Director of Exhibitions
Philadelphia International Airport
I first started working at Philadelphia International Airport ten years ago, when I was hired to start the Exhibitions Program. Prior to that, I worked for about ten years as the director of exhibitions at Rosenwald-Wolf Gallery at The University of the Arts. With 20 years experience, you’d think I’d be more comfortable in my curatorial role.
The term curator actually makes me cringe. It’s probably because I don’t have an art history degree and I’m not interested in curatorial studies. I’ve always felt more at ease thinking of myself as an arts facilitator—a kind of liaison between the artist and the public. I have always preferred presenting solo exhibitions as opposed to group shows. It reinforces my belief that exhibits are meant to be less about me, and more about the artist’s work. Although I know my presence is felt as you look at the overall program at the Airport, I sometimes think it would be interesting to see someone else’s vision. How would someone else have approached this? But then, not really; I’m happy with my version–and what if they did it better?
The Airport is such a fascinating and curious place to work. It’s human nature that you just never get tired of seeing planes take off and land. Whenever I invite artists or guests to do a site visit, I am reminded of the unusual circumstances. Most are usually pretty excited to be escorted to the front of the security line ahead of waiting passengers.
But the primary reaction people have is amazement at their lack of anxiety—they don’t have to find their gate, and they don’t have to worry about missing their flight. When I first started working at the Airport I’d give myself some extra time to get to a meeting in case I got lost along the way, mentally laying out my course beforehand so I wasn’t late. Even now, the confusion still happens because there are constant changes to the facility. One day you leave work and the next morning there are walls that had literally been built overnight. Where did that door go?
The Airport is like a small city, with many different constituencies working under one roof–there is the mall with its shops and restaurants, all of the various airlines, law enforcement, electricians, engineers, planners, a sign shop, and maintenance department, just to name a few, as well as various government agencies and endless contractors. There is even a performing arts program and, of course, art galleries.
It is very gratifying to work here, to curate, to facilitate, and to be able to present art to so many people. Nearly 32 million people annually, literally tens of thousands of people each day from around the world, get to see Philadelphia’s abundant creativity.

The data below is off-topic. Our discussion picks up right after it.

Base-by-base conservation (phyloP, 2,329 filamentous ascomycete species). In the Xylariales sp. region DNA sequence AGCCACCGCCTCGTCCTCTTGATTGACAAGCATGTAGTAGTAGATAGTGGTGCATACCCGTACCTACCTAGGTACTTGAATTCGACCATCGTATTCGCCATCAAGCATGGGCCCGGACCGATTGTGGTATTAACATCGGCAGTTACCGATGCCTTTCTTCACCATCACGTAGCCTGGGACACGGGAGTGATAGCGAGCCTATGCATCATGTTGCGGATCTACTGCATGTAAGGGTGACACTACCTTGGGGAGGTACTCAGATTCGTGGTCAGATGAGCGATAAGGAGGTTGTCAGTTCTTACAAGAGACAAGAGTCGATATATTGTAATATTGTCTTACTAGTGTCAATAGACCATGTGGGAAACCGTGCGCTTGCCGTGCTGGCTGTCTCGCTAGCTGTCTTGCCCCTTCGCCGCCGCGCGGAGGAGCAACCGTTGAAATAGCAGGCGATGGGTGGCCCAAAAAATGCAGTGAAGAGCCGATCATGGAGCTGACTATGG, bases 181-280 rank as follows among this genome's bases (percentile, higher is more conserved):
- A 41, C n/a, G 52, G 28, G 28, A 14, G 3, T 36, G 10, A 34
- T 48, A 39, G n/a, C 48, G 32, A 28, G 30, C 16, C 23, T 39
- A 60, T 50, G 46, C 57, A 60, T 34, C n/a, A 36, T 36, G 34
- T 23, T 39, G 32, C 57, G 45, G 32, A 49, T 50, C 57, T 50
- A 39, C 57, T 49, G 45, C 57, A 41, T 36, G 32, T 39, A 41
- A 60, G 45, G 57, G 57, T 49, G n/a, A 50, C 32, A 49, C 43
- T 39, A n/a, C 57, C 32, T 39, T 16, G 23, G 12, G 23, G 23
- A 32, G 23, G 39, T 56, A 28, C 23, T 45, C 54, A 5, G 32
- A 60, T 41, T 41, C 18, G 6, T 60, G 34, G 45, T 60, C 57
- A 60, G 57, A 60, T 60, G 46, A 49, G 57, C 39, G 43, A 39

We receive a lot of feedback from passengers who write to us via email, fill out our survey form, or contact the artists directly. They are very thankful for the thoughtful visual stimulation, and are well aware that the exhibitions exceed normal airport operations. Many exchange personal stories about how they were affected by an artist’s work. I am always inspired when I see passengers engaged with an exhibition or a particular work of art because it is something that they didn’t expect to see and in some way they have been touched by it.
One passenger wrote that she was returning home from Nantucket and in the midst of a six-hour layover in Philadelphia. She was emotional after just saying goodbye to her two grown sons. Wandering through the Airport, she came upon a group of photographs by Philadelphian photographer Judy Gelles, entitled “Family Portrait, 1977-1982.” It was a series of black-and-white photos documenting ordinary activities of family life which included raising two boys—middle of the night feedings, toilet training, messy rooms, doing dishes, and so forth—all from the mother’s perspective. Each photo was accompanied by the artist’s handwritten journal entries that were very personal, often humorous, timeless, and universal all at the same time.
The passenger saw her own life experiences unfolding as she viewed the images and read through the text. She described her various reactions, but ultimately she had needed to run to the ladies room to compose herself. It is this type of intimate, human exchange that seems all the more remarkable given that it is within a very public and unexpected place like the Airport.
In contrast to many of my colleagues who run cultural organizations, I don’t have to worry about how to get people in the door, because they are already here. My main challenge is to identify artists whose work I think will appeal to people who don’t think they are interested in art, as well as those involved in the arts and of course everyone in between. I have become more broad-minded as I attempt to present what I think is the right mix. I describe it as partly familiar, partly tweaked. And within that mix, I hope passengers find an exhibit or two that they can identify with as they meander around the terminals waiting for their flights.
I am thankful that the Philadelphia region has such a large pool of talented artists that I can work with. After ten years and over 200 exhibitions, it still seems like there are endless possibilities.